By Karim Mikhail
For most, this word elicits the vision of old age, the slow withering-away that awaits us all. We find comfort in this thought; mortality lies at the opposing end of the life spectrum, its reach distant from us. But what if our conceptualization of mortality is backward?
Just as mortality fills our visions of the future, so too does it corrupt the very start of life: infancy. This burden, however, is unequally shared. In particular, African American communities have long suffered the brunt of infant mortality.
In 2018, for every 1,000 live births of Black babies, 10.75 died. Among white communities, the number rests at 4.63 per 1,000. Little has changed in these disparate statistics even after quite some time, and so the question naturally becomes why. Why do African Americans suffer disproportionate infant mortality, and why do we have no substantial progress to speak of? Dr. Colm Travers, a neonatologist at the University of Alabama at Birmingham, is one doctor who tries to fill in these gaps.
Dr. Travers came to UAB in 2014 to complete his fellowship in neonatal and perinatal medicine. He garnered a faculty position in 2019, and since then his practice has driven him to seek explanations for neonatal-perinatal disparities.
“The leading cause of infant mortality in African American communities in the United States is the preterm birth rate,” says Travers. “Specifically, the extreme preterm birth rate among African Americans.”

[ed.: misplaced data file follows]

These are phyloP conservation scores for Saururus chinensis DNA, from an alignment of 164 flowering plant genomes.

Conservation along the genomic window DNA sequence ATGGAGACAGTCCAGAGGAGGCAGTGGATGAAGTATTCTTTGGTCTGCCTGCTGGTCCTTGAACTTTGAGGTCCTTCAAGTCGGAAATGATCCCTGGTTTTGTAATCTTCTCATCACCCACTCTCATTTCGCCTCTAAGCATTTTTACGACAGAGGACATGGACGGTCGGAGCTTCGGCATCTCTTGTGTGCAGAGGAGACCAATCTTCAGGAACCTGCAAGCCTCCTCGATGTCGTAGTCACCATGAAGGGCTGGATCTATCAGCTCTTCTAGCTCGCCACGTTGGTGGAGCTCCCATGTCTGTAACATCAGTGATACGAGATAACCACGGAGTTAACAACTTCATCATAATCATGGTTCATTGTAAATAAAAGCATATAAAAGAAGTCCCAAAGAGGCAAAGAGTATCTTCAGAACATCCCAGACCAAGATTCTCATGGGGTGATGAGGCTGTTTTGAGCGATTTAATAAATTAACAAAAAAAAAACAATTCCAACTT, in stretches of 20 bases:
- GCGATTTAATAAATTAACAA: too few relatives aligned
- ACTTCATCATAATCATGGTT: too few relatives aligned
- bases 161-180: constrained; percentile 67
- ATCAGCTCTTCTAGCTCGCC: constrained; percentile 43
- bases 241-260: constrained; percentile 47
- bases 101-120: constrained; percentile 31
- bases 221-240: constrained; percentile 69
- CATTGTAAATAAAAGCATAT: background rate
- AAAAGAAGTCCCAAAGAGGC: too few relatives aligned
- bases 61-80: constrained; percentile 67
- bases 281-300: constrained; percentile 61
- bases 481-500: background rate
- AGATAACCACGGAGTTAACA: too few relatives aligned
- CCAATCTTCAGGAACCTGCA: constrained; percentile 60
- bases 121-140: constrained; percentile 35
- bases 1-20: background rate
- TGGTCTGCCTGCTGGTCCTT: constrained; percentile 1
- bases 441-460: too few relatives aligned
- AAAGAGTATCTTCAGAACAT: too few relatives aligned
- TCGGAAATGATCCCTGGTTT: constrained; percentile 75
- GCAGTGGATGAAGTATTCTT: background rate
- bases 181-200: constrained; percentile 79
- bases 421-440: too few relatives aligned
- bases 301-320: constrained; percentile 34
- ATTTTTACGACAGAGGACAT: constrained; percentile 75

According to Travers, preterm birth refers to cases where babies are born too early, prior to the 37-week mark of pregnancy. Such cases are commonly fatal, as they disturb the normal growth and development that babies must undergo prior to birth. Without the final weeks needed for brain, lung and liver development, preterm infants are at a significantly higher risk of death and disability.
For Travers, preterm birth prevention emerges as a foremost objective.
“It’ll take a multifaceted approach,” says Travers. “Before conception, making sure that the mother has good health care and is in good health is essential.”
One recommendation he makes is prenatal vitamins, which he suggests all women of childbearing age should take regardless of their intentions to become pregnant.
High-quality health care must be available as early as the “first trimester, so that we [the health care team]can identify women at highest risk of adverse pregnancy, particularly to prevent preterm birth,” says Travers.
Finally, according to Travers, postpartum (after birth) care must be offered to “target causes of infant mortality that disproportionately affect the African American community, specifically SIDS.”
SIDS, or sudden infant death syndrome, refers to the unexpected death of a child less than 1 year old. SIDS is usually associated with sleep, requiring around-the-clock preventative efforts. These deaths, Travers adds, are especially pervasive in the Black community between 28 and 65 days after birth.
“The African American community is disproportionately represented among the babies in the NICU,” says Travers, reflecting on his own experiences in UAB’s Neonatal Intensive Care Unit. “It’s important to involve this community in our research efforts to identify targets for intervention — drawn right from the knowledge of the community.”